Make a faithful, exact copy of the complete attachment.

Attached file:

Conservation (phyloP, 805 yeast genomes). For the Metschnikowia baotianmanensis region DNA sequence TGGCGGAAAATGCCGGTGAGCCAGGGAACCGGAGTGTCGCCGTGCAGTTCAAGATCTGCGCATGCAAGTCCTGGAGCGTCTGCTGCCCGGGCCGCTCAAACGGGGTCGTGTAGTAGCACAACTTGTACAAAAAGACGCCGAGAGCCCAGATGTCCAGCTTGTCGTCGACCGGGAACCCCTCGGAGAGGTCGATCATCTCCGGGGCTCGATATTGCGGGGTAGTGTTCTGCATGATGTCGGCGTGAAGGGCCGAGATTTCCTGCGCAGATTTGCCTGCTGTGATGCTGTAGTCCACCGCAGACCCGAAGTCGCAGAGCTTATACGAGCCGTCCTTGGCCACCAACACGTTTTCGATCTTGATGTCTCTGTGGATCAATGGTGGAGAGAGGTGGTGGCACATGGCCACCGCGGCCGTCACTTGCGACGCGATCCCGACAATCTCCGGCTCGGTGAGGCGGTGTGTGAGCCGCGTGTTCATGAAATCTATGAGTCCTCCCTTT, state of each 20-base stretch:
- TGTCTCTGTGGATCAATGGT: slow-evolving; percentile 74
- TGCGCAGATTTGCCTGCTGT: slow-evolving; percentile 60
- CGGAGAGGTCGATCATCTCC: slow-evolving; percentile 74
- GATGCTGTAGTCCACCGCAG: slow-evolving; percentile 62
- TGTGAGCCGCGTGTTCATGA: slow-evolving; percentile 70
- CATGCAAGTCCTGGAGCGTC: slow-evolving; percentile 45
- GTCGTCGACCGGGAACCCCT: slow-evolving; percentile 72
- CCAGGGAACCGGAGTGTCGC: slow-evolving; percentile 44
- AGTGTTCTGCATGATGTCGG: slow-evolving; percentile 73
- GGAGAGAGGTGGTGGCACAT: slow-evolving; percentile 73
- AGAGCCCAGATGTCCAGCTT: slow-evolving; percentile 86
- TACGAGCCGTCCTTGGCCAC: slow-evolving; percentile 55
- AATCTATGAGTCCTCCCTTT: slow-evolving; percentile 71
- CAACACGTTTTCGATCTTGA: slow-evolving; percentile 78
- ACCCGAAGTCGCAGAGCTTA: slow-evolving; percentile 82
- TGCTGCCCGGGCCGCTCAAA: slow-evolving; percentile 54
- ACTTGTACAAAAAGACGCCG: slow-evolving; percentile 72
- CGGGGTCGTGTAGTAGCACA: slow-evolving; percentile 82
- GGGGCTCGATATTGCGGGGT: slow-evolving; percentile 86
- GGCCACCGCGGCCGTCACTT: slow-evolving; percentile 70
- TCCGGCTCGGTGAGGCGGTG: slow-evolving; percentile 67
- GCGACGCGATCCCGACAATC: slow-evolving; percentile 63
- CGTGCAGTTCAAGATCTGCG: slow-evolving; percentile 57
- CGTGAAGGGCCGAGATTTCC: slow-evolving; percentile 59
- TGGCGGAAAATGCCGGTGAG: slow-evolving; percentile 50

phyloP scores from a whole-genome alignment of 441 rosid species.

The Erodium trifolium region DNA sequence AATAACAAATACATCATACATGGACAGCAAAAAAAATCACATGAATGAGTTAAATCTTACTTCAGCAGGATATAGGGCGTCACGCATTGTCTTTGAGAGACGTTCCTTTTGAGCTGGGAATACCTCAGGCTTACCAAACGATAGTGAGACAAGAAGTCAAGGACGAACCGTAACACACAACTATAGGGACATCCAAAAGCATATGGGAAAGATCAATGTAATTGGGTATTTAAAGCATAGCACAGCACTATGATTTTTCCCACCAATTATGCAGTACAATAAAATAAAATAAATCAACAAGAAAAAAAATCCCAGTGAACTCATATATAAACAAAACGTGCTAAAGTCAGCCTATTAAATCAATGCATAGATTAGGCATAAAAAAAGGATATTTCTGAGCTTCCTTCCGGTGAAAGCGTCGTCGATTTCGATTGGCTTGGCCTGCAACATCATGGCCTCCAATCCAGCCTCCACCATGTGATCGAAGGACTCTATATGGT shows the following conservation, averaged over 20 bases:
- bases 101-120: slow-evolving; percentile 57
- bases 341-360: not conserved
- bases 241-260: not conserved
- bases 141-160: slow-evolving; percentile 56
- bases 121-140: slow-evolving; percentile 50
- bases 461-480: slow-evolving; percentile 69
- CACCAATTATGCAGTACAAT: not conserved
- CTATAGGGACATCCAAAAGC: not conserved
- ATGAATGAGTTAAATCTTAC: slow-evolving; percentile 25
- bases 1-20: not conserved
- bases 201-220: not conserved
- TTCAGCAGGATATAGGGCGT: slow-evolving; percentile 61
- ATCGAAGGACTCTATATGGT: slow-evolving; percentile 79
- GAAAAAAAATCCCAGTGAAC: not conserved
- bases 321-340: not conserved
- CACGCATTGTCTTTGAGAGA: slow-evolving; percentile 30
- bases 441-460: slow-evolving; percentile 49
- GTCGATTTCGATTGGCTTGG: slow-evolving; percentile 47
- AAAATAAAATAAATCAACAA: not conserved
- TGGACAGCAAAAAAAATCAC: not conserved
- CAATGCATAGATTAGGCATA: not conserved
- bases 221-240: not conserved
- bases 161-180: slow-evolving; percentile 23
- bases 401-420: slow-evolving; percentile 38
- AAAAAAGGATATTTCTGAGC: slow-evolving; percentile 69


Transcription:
Conservation (phyloP, 805 yeast genomes). For the Metschnikowia baotianmanensis region DNA sequence TGGCGGAAAATGCCGGTGAGCCAGGGAACCGGAGTGTCGCCGTGCAGTTCAAGATCTGCGCATGCAAGTCCTGGAGCGTCTGCTGCCCGGGCCGCTCAAACGGGGTCGTGTAGTAGCACAACTTGTACAAAAAGACGCCGAGAGCCCAGATGTCCAGCTTGTCGTCGACCGGGAACCCCTCGGAGAGGTCGATCATCTCCGGGGCTCGATATTGCGGGGTAGTGTTCTGCATGATGTCGGCGTGAAGGGCCGAGATTTCCTGCGCAGATTTGCCTGCTGTGATGCTGTAGTCCACCGCAGACCCGAAGTCGCAGAGCTTATACGAGCCGTCCTTGGCCACCAACACGTTTTCGATCTTGATGTCTCTGTGGATCAATGGTGGAGAGAGGTGGTGGCACATGGCCACCGCGGCCGTCACTTGCGACGCGATCCCGACAATCTCCGGCTCGGTGAGGCGGTGTGTGAGCCGCGTGTTCATGAAATCTATGAGTCCTCCCTTT, state of each 20-base stretch:
- TGTCTCTGTGGATCAATGGT: slow-evolving; percentile 74
- TGCGCAGATTTGCCTGCTGT: slow-evolving; percentile 60
- CGGAGAGGTCGATCATCTCC: slow-evolving; percentile 74
- GATGCTGTAGTCCACCGCAG: slow-evolving; percentile 62
- TGTGAGCCGCGTGTTCATGA: slow-evolving; percentile 70
- CATGCAAGTCCTGGAGCGTC: slow-evolving; percentile 45
- GTCGTCGACCGGGAACCCCT: slow-evolving; percentile 72
- CCAGGGAACCGGAGTGTCGC: slow-evolving; percentile 44
- AGTGTTCTGCATGATGTCGG: slow-evolving; percentile 73
- GGAGAGAGGTGGTGGCACAT: slow-evolving; percentile 73
- AGAGCCCAGATGTCCAGCTT: slow-evolving; percentile 86
- TACGAGCCGTCCTTGGCCAC: slow-evolving; percentile 55
- AATCTATGAGTCCTCCCTTT: slow-evolving; percentile 71
- CAACACGTTTTCGATCTTGA: slow-evolving; percentile 78
- ACCCGAAGTCGCAGAGCTTA: slow-evolving; percentile 82
- TGCTGCCCGGGCCGCTCAAA: slow-evolving; percentile 54
- ACTTGTACAAAAAGACGCCG: slow-evolving; percentile 72
- CGGGGTCGTGTAGTAGCACA: slow-evolving; percentile 82
- GGGGCTCGATATTGCGGGGT: slow-evolving; percentile 86
- GGCCACCGCGGCCGTCACTT: slow-evolving; percentile 70
- TCCGGCTCGGTGAGGCGGTG: slow-evolving; percentile 67
- GCGACGCGATCCCGACAATC: slow-evolving; percentile 63
- CGTGCAGTTCAAGATCTGCG: slow-evolving; percentile 57
- CGTGAAGGGCCGAGATTTCC: slow-evolving; percentile 59
- TGGCGGAAAATGCCGGTGAG: slow-evolving; percentile 50

phyloP scores from a whole-genome alignment of 441 rosid species.

The Erodium trifolium region DNA sequence AATAACAAATACATCATACATGGACAGCAAAAAAAATCACATGAATGAGTTAAATCTTACTTCAGCAGGATATAGGGCGTCACGCATTGTCTTTGAGAGACGTTCCTTTTGAGCTGGGAATACCTCAGGCTTACCAAACGATAGTGAGACAAGAAGTCAAGGACGAACCGTAACACACAACTATAGGGACATCCAAAAGCATATGGGAAAGATCAATGTAATTGGGTATTTAAAGCATAGCACAGCACTATGATTTTTCCCACCAATTATGCAGTACAATAAAATAAAATAAATCAACAAGAAAAAAAATCCCAGTGAACTCATATATAAACAAAACGTGCTAAAGTCAGCCTATTAAATCAATGCATAGATTAGGCATAAAAAAAGGATATTTCTGAGCTTCCTTCCGGTGAAAGCGTCGTCGATTTCGATTGGCTTGGCCTGCAACATCATGGCCTCCAATCCAGCCTCCACCATGTGATCGAAGGACTCTATATGGT shows the following conservation, averaged over 20 bases:
- bases 101-120: slow-evolving; percentile 57
- bases 341-360: not conserved
- bases 241-260: not conserved
- bases 141-160: slow-evolving; percentile 56
- bases 121-140: slow-evolving; percentile 50
- bases 461-480: slow-evolving; percentile 69
- CACCAATTATGCAGTACAAT: not conserved
- CTATAGGGACATCCAAAAGC: not conserved
- ATGAATGAGTTAAATCTTAC: slow-evolving; percentile 25
- bases 1-20: not conserved
- bases 201-220: not conserved
- TTCAGCAGGATATAGGGCGT: slow-evolving; percentile 61
- ATCGAAGGACTCTATATGGT: slow-evolving; percentile 79
- GAAAAAAAATCCCAGTGAAC: not conserved
- bases 321-340: not conserved
- CACGCATTGTCTTTGAGAGA: slow-evolving; percentile 30
- bases 441-460: slow-evolving; percentile 49
- GTCGATTTCGATTGGCTTGG: slow-evolving; percentile 47
- AAAATAAAATAAATCAACAA: not conserved
- TGGACAGCAAAAAAAATCAC: not conserved
- CAATGCATAGATTAGGCATA: not conserved
- bases 221-240: not conserved
- bases 161-180: slow-evolving; percentile 23
- bases 401-420: slow-evolving; percentile 38
- AAAAAAGGATATTTCTGAGC: slow-evolving; percentile 69